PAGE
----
Motif on the stamp face value 35,00 RSD: “Another View“, 1915 / 1916, ink, watercolor / paper, author Miloš Golubović; collection of the Museum of Contemporary Art in Belgrade; war medal for liberation and unification of 1914 – 1918 and infantry officer’s swords, collection of the Military Museum in Belgrade; Motif on the vignette: “Corfu“, 1916, ink, watercolor / paper; author Miloš Golubović; collection of the Museum of Contemporary Art in Belgrade; Order of the Star with Swords of Karađorđe from the collection of the Military Museum in Belgrade; Motif on the envelope: “Waiting“, 1915 / 1916, ink / paper, author Miloš Golubović, collection of the Museum of Contemporary Art in Belgrade; flag, gift of the women from Požarevac dedicated to the liberators in 1918. and infantry officer’s swords, collection of the Military Museum in Belgrade.
Serbian Envelope
Motif on the stamp face value 46,00 RSD: “Arriving of the Serbian army to the sea“, 1916, oil painting, author Vasa Eškićević; property of ATP “Lasta“, Belgrade; regimental flag and Serbian helmet type Adrian, from the collection of the Military Museum in Belgrade; Motif on the vignette: “Vizier’s bridge“, 1915, oil, pastel and watercolor, author Vladimir Becić and silver medal for bravery, collection of the Military Museum in Belgrade; Motif on the envelope: “Officer“, 1914, oil / cardboard, author Nadežda Petrović, collection of the Museum of Contemporary Art in Belgrade; Albanian medal and infantry officer’s sword, collection of the Military Museum in Belgrade.
Serbian
Motif on the stamp face value 70,00 RSD: “Through Albania 1915“, 1920, oil / canvas, author Miloš Golubović; Order of the Star with Swords of Karađorđe of the III degree and infantry officer’s sword from the collection of the Military Museum in Belgrade; Motif on the vignette: “Dying man’s farewell“, 1916, ink / paper, author Miloš Golubović and Order of White Eagle with Swards of the IV degree, collection of the Military Museum in Belgrade; Motif on the envelope: “Cannoneer“ 1914, oil / cardboard / hardboard, author Nadežda Petrović, Museum of Contemporary Art in Belgrade; Order of White Eagle with Swords of the IV degree and silver wreath awarded to the flag of the 13th infantry regiment “Hajduk Veljko“, collection of the Military Museum in Belgrade.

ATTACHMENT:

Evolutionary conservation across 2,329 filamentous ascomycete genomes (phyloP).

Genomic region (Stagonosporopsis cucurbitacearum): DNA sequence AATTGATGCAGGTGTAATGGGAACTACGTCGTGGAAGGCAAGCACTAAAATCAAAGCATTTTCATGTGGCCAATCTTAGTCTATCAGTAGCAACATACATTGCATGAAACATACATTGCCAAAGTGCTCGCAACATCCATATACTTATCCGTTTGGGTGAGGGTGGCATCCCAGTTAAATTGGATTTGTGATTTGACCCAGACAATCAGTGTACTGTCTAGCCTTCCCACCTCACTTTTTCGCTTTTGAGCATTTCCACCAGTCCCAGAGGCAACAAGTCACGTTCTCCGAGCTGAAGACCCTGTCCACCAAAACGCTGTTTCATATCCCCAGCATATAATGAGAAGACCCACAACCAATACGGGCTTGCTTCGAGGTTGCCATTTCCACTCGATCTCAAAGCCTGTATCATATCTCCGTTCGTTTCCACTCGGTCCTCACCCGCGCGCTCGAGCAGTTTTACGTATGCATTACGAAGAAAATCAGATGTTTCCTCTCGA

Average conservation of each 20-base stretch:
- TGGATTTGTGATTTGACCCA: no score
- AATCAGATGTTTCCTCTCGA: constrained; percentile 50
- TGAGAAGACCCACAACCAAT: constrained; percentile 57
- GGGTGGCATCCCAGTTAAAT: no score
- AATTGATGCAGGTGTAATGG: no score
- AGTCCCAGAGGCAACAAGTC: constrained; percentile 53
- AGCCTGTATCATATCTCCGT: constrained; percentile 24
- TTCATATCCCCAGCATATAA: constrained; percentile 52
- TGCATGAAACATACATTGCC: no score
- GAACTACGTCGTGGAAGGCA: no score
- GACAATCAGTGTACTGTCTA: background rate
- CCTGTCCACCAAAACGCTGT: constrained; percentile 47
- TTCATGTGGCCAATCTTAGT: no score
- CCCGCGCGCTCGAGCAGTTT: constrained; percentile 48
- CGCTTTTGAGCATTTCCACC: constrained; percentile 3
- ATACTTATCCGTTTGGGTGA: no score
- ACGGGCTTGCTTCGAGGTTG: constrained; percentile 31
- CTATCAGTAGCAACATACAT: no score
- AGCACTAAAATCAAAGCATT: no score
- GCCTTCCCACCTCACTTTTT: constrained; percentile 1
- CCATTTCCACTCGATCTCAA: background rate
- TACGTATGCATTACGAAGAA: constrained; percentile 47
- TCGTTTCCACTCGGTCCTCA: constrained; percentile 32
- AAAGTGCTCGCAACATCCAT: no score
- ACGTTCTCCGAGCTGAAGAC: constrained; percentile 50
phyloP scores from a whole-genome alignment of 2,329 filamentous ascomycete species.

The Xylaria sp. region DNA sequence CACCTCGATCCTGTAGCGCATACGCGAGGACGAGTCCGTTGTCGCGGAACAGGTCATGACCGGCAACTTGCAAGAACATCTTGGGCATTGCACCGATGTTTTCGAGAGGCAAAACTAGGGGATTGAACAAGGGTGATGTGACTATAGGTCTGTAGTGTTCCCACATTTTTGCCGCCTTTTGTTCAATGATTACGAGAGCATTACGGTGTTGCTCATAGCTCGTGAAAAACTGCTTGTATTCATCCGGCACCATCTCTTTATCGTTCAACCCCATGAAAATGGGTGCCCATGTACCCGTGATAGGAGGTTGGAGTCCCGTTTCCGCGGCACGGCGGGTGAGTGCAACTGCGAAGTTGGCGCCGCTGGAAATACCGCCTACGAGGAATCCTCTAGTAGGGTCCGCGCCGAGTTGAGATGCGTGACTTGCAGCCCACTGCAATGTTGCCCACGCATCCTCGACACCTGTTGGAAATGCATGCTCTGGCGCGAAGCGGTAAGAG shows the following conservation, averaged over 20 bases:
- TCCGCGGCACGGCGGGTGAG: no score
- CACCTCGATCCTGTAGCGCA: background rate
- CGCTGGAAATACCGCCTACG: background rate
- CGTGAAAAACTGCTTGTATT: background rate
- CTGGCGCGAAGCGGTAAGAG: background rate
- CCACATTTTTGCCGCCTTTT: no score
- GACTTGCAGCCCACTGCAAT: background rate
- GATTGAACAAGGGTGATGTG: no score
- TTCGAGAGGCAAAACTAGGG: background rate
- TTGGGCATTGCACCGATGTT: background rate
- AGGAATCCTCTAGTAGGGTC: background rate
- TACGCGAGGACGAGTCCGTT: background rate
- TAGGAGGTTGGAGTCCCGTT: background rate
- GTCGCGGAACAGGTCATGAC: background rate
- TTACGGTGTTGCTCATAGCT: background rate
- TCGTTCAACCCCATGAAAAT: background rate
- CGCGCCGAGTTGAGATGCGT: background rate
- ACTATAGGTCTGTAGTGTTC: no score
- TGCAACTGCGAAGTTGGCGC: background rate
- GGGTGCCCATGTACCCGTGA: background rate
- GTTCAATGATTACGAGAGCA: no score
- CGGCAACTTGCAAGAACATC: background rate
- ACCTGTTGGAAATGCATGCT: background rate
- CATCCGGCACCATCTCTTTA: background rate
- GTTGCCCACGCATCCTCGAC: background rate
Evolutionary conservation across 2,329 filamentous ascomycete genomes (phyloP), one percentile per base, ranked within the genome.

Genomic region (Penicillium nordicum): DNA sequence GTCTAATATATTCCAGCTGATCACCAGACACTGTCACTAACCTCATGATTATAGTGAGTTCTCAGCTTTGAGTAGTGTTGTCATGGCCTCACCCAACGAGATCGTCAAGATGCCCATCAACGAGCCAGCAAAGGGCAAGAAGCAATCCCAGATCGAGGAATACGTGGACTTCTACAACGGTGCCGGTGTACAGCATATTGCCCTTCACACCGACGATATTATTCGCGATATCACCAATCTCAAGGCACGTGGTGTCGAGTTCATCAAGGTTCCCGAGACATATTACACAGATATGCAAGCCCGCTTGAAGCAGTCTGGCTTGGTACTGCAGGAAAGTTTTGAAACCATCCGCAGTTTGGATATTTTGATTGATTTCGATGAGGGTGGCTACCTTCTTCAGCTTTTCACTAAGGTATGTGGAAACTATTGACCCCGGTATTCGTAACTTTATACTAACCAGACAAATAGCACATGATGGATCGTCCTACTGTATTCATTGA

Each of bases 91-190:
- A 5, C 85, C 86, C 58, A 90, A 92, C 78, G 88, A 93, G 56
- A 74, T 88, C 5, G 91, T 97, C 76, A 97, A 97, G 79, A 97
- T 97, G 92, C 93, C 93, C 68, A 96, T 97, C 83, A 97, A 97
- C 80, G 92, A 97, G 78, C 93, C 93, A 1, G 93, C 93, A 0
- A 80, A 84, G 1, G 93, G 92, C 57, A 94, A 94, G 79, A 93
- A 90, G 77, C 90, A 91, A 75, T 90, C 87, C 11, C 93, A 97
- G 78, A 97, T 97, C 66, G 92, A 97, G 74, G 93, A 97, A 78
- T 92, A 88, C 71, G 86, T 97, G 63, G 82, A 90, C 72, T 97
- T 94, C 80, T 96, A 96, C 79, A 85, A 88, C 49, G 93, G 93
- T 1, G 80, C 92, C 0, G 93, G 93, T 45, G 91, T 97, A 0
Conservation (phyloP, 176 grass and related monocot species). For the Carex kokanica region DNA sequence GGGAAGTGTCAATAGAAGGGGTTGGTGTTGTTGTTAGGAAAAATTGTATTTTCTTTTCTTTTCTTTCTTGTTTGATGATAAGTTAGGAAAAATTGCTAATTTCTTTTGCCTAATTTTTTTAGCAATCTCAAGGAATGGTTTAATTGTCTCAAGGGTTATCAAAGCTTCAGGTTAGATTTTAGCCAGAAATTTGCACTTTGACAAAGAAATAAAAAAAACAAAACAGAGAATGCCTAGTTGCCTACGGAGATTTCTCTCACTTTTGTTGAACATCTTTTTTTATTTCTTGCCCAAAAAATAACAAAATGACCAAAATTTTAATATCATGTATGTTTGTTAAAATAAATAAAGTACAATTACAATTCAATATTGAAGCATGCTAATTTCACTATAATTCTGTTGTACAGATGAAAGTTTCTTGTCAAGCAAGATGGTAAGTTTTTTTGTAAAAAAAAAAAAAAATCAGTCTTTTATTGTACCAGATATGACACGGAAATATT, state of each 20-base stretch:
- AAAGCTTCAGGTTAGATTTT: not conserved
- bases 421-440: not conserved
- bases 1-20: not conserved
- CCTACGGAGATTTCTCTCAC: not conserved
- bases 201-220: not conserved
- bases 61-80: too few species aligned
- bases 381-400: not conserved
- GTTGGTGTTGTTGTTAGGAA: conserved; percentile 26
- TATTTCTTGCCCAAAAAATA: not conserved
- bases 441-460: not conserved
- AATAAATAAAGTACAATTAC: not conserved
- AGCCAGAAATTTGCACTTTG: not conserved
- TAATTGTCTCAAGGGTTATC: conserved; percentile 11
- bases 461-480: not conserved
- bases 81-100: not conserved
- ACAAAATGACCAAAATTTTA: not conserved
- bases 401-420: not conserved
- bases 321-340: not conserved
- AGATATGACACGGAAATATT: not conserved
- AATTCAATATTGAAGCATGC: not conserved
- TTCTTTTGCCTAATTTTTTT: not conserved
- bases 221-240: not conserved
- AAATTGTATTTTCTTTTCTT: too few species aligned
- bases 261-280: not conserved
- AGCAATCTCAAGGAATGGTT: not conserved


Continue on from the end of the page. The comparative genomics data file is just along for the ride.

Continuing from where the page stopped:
Serbian
Motifs on the maximum cards: “Good-bye, my children”, 1915 / 1916, ink, watercolor / paper, author Miloš Golubović, collection of the Museum of Contemporary Art in Belgrade;
Max Card
Order of the Star with Swords of Karađorđe of the IV degree from the collection of the Military Museum in Belgrade.
“Landscape of Corfu”, 1918, oil / cardboard, author Kosta Miličević, collection of the Museum of Contemporary Art in Belgrade;
Max Card
Regimental flag and infantry officer’s swords from the Military Museum in Belgrade.
“Corfu Church”, 1918, oil / cardboard, author Kosta Miličević, collection from the Museum of Contemporary Art in Belgrade;
Max Card
War medal for the liberation and unification of 1914 – 1918, from the collection of the Military Museum in Belgrade.
“Belgrade (View of the river Sava and the collapsed bridge)”, 1914, oil / canvas, author Natalija Cvetković, collection from the Museum of Contemporary Art in Belgrade;
Max Card
Flag, gift of the women from Požarevac, dedicated to the liberators in 1918. and Order of the Star with Swords of Karađorđe, from the collection of the Military Museum in Belgrade.

Maxim Card – Indian Mt Everest Expedition

Maxim Card – Indian Mt Everest Expedition